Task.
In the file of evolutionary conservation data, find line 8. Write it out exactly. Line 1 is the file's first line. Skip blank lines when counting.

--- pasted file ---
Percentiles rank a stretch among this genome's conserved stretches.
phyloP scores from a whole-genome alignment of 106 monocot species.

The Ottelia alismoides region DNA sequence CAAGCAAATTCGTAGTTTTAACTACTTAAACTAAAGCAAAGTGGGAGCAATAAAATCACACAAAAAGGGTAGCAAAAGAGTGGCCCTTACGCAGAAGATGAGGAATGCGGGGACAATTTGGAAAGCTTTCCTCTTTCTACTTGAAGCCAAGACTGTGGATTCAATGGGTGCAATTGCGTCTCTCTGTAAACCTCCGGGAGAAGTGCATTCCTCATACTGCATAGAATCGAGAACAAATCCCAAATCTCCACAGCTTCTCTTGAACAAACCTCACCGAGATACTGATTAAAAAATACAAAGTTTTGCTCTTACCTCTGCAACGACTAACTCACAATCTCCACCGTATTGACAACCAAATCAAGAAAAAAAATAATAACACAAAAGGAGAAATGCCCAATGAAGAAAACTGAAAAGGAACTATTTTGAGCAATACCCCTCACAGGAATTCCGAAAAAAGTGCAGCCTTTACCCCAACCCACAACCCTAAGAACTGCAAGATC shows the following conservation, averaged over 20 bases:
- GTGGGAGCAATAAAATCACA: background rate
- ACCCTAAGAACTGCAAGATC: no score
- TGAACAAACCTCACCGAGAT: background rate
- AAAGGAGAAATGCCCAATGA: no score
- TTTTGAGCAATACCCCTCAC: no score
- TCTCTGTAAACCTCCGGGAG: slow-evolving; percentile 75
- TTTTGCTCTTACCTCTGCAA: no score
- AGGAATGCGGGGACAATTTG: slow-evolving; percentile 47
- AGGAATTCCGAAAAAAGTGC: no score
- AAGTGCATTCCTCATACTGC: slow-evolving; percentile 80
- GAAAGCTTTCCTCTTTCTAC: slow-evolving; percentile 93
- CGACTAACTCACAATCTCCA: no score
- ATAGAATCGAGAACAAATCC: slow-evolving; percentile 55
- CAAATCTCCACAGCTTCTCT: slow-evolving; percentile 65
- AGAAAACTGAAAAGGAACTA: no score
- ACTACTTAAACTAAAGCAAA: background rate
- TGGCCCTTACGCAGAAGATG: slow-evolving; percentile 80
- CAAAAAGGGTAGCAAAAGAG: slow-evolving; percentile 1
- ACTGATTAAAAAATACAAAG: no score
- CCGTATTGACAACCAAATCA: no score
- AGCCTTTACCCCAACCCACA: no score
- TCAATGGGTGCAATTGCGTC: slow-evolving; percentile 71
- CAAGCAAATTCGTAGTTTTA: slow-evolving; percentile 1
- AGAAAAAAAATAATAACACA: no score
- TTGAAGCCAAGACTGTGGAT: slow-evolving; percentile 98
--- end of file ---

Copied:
- TTTTGAGCAATACCCCTCAC: no score